California architect William Krisel dies at 92
June 18, 2017
William Krisel, a pioneer of mass-market Modern residential architecture, died early this June, having left behind a legacy of tens of thousands of structures, primarily throughout the American West. He remained professionally active and publicly engaged until the end, having told NPR just last year, “[I’ve] achieved what I set out to do: create housing for the masses that they could afford and that would change their way of living and make life more enjoyable.”
In Palm Springs and elsewhere, Krisel’s tract housing defined the look of California postwar suburbia in the late 1950s and early to mid 1960s. His most iconic design elements include variations on the v-shaped “butterfly roof” and the use of open floor plans, clerestory windows, breezeways, and glass walls. His neighborhoods were mass-produced and affordable, but not cookie-cutter. Also a trained landscape architect, Krissel insisted that homes not be built in uniform lines, but rather with staggered setbacks and with alternating colors and roofline configurations.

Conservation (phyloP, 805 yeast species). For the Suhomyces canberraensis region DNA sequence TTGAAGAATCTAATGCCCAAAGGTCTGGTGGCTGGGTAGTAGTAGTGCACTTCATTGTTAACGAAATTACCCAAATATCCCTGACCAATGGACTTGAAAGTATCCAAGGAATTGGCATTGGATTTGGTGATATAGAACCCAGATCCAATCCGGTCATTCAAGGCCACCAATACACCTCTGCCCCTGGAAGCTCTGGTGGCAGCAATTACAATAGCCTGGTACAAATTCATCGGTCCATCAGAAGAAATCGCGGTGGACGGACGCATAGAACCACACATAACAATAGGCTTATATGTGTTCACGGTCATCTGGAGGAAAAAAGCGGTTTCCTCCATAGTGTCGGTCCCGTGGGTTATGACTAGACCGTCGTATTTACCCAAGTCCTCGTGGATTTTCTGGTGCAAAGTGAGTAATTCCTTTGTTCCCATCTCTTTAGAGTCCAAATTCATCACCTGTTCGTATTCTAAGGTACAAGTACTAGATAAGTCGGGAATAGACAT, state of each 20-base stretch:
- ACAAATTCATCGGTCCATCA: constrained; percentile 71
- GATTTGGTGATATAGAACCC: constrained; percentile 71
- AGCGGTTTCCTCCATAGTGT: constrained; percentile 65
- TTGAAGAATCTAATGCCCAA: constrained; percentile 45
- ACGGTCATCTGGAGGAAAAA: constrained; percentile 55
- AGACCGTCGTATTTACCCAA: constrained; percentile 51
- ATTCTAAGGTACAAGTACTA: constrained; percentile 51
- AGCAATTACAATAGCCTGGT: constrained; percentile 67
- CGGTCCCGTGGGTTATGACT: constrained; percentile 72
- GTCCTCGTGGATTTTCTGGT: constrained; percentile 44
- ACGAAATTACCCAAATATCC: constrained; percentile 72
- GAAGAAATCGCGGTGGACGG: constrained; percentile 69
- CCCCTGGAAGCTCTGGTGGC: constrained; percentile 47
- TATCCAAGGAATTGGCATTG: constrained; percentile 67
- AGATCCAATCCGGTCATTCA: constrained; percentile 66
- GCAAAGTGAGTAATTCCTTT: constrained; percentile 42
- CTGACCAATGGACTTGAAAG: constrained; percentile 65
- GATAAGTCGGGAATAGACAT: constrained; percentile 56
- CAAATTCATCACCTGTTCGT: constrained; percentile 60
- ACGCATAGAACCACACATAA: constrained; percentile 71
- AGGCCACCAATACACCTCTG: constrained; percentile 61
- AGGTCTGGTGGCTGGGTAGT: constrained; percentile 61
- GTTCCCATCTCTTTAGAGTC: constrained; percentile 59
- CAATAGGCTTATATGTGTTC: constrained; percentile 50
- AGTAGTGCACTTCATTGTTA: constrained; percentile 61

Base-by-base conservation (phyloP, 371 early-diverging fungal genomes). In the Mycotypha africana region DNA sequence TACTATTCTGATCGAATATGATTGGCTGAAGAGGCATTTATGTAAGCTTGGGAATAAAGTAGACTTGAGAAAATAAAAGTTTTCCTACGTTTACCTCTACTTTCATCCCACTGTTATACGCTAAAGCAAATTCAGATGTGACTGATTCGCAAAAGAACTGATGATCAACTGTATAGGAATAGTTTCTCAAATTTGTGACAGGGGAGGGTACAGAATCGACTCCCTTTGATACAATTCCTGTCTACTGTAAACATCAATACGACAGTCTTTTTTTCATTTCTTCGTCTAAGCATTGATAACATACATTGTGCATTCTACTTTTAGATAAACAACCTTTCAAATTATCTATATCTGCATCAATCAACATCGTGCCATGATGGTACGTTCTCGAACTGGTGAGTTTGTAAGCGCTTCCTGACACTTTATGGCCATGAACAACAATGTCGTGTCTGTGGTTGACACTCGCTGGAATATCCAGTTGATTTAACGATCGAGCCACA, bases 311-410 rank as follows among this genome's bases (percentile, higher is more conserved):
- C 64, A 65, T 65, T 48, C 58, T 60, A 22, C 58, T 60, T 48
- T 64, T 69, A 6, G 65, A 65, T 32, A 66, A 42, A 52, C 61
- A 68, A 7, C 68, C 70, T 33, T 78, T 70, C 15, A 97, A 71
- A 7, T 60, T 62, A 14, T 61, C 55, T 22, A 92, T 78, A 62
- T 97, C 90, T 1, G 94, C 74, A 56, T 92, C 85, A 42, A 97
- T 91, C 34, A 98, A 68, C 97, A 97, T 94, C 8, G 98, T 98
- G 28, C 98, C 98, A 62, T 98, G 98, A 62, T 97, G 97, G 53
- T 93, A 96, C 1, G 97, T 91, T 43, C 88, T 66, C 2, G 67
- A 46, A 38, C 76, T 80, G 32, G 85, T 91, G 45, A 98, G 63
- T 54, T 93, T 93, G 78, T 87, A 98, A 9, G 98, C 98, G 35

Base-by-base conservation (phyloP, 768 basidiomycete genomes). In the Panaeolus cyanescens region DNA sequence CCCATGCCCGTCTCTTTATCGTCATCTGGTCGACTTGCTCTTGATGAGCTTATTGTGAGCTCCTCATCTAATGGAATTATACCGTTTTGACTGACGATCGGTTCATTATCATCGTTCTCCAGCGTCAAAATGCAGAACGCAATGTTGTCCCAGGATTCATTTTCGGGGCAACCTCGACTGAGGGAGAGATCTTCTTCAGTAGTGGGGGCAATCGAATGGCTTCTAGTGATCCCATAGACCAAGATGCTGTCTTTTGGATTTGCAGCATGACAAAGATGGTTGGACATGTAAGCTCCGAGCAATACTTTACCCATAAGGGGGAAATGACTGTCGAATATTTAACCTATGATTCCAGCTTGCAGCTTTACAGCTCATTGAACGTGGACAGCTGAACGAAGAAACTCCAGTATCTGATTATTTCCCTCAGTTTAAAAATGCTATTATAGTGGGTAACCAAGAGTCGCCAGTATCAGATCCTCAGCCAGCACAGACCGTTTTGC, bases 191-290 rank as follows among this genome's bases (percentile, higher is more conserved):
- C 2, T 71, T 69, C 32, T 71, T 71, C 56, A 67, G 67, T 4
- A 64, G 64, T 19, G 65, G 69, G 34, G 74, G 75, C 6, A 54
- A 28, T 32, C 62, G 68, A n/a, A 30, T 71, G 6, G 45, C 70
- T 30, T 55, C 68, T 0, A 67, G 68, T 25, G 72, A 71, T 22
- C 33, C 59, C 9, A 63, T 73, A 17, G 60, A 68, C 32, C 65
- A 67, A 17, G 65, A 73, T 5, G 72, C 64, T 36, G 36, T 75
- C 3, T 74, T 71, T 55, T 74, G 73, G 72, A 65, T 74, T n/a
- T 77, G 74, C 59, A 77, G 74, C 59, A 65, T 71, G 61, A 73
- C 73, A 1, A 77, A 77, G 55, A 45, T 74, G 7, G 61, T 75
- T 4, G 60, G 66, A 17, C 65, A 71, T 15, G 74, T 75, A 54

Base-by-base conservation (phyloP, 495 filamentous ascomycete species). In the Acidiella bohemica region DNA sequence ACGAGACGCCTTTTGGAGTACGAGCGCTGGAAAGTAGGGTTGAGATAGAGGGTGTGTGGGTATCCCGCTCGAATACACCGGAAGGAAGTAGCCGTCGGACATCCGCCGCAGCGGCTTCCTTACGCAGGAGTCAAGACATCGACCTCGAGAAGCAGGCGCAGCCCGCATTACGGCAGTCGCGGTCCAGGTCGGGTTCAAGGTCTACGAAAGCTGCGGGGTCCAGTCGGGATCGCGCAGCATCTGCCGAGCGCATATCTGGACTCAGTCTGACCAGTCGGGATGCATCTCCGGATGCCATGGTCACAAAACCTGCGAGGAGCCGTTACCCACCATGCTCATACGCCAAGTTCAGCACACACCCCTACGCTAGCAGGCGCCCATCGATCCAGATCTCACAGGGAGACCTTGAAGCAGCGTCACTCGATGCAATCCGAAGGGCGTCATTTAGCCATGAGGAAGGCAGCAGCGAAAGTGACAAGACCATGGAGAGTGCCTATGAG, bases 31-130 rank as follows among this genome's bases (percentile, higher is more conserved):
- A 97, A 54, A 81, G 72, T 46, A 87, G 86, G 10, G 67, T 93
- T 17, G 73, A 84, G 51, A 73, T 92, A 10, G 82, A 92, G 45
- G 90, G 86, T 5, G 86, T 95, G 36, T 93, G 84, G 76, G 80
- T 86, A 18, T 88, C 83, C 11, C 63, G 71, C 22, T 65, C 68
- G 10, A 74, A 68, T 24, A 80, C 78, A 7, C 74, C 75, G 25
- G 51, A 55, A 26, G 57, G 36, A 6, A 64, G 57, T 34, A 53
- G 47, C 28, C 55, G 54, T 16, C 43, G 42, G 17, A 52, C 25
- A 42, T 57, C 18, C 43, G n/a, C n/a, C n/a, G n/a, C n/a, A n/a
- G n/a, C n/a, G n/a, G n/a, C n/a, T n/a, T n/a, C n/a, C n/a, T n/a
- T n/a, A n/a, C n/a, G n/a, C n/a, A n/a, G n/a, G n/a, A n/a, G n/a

Half a century after his most seminal contributions, he lived to witness a resurgence of interest in his work by architects, real estate professionals, and authors. In 2015, Palm Springs took the unusual step of naming a street in his honor.
A documentary on William Krisel by Jake Gorst was released in 2010.
“William Krisel, Architect Who Found a Midcentury Niche, Dies at 92,” New York Times, June 8, 2017.